First things first. In Québec City I made the decision to come back to Germany a bit earlier than planned – in the end of May. One month to go.
Wow, that’s really early and it feels weird to write it down.
I realized my increasing inner unrest to figure out a couple of things back home. And my motivation to put energy into work. And I don’t want to travel to another beautiful country just to be distracted by my thoughts and not being able to be fully present there.
This has been a tough decision and I struggled with myself for a long couple of days. Suddenly it doesn’t feel like I have been away for nearly 8 months now. It feels like yesterday that I sat in my room, close to an emotional breakdown, the night before my flight and only Marie and her bottle of red wine there to rescue me and to get my stuff in my backpack.
On the good side coming back gives me the chance to sort things out, get back to work on hopefully some good freelance projects – which I really miss – and then go traveling when it feels right again.
As soon as I made this decision I felt relieved and I enjoyed Québec a lot more again which was so much more French than Montréal.
People around me were again eager to share stories and questions with me, mostly in English after an experimental start in French, and some of them I remember immediately as I write these lines.
From the gym trainer who even got me a discounted day pass after he told me ore about the history of Quebec: “Look at the small houses from the very very poor people down by the river where and how the houses grow bigger and bigger you walk up the hill to the old fortress. And now these old houses from the poorest of all back then are the most expensive to buy here. Isn’t that wonderful historical irony?”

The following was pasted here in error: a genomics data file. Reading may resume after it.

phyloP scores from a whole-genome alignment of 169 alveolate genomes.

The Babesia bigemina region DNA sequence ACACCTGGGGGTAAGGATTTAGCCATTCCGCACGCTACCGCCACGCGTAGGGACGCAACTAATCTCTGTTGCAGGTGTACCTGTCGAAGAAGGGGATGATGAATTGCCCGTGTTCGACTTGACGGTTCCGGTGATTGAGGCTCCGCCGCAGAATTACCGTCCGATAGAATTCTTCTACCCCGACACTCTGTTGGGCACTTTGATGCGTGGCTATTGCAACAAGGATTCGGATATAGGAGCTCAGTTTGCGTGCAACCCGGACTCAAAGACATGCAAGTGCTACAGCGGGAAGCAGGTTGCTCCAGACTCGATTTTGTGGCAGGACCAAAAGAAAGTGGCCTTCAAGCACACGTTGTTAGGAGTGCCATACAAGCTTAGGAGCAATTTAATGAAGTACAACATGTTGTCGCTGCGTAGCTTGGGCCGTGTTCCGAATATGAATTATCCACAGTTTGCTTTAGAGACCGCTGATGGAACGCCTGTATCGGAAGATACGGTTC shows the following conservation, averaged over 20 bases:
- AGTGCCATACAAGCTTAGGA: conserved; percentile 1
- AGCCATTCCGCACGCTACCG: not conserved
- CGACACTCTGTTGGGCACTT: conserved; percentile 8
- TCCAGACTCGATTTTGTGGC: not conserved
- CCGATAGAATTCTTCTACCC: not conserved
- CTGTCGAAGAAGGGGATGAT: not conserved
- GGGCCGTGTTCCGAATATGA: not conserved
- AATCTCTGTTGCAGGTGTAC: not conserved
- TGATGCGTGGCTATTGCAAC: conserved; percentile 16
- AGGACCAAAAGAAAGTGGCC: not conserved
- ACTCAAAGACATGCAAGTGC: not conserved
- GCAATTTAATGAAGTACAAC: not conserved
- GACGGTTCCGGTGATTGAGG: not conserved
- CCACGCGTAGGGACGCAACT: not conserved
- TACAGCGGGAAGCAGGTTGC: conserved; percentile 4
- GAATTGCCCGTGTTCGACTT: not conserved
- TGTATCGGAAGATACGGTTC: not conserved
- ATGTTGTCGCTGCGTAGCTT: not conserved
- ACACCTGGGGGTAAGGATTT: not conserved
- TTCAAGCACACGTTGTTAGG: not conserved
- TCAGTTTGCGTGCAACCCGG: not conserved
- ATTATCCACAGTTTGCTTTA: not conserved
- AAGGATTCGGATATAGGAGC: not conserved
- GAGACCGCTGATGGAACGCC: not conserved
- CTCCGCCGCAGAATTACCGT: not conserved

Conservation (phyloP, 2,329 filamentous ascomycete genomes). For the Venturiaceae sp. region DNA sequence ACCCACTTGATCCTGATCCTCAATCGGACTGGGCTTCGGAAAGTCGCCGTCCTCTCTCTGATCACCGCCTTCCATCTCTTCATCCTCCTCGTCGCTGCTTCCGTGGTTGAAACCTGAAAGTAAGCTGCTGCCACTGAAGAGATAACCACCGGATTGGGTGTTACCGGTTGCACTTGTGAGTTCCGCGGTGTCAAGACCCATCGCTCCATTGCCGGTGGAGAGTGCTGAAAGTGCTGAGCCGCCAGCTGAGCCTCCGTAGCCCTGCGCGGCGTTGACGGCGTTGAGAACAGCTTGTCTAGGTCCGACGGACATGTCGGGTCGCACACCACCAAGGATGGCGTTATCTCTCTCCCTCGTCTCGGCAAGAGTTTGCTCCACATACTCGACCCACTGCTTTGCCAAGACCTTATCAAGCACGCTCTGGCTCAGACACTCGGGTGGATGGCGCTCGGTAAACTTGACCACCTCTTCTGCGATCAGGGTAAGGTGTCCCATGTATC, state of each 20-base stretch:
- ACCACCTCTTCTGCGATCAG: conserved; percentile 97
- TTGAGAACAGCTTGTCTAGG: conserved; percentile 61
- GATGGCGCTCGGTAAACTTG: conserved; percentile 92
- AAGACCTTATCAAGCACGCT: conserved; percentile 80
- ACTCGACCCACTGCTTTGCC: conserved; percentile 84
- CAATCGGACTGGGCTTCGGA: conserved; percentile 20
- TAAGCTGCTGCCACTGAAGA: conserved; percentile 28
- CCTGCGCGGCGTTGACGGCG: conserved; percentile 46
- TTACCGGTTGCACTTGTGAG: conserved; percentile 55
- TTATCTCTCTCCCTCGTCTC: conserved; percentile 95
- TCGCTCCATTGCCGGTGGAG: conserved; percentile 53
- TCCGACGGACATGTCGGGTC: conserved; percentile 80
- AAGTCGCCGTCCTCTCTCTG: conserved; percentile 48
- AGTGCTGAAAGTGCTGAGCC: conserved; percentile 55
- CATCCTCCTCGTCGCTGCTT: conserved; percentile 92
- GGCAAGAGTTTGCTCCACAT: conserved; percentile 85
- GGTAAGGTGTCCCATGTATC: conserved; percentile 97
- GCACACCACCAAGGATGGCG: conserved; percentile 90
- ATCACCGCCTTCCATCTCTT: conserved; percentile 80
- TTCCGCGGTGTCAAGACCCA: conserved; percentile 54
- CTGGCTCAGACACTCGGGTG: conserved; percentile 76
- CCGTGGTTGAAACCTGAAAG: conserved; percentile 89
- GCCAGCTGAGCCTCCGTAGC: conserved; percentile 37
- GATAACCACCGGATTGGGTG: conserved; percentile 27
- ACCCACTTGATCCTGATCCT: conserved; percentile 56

From Florian, the guy from my hometown Frankfurt who I met at the kitchen table and with whom I didn’t speak one German word: “Do you regret any place that you went to? Or do you sometimes compare ‘oh this is not as nice as the place before?’ I wonder if people who travel a lot happen to do this, consciously or unconsciously.” What an interesting question.
From Roberto, my Filipino hostel host: “I came to Canada because of my passion for fishing. You think about future right now that you sit here. About uncertainties. I just think about fishing. And how happy I am to go fishing soon. That’s why I’m working in the hostel. I work long days and I can go fishing anytime I want to.” – “Do you keep the fish and eat it?” I asked. “No, because it’s passion. You don’t listen. If I think about keeping and eating them then it’s not passion anymore. I don’t need the fish for food. I have enough food. It’s for enjoying the time.”
I love to learn from people. I love to listen to stories. I’m not such a good reader especially when it comes to reading about the historic background of a town or a place. But I love to listen to someone telling me about their place. And even if it’s not 100% correct it’s so much more enjoyable.
Here are some beautifully painted concrete highway pillars I walked passed that have on each side the outside and inside of a scene.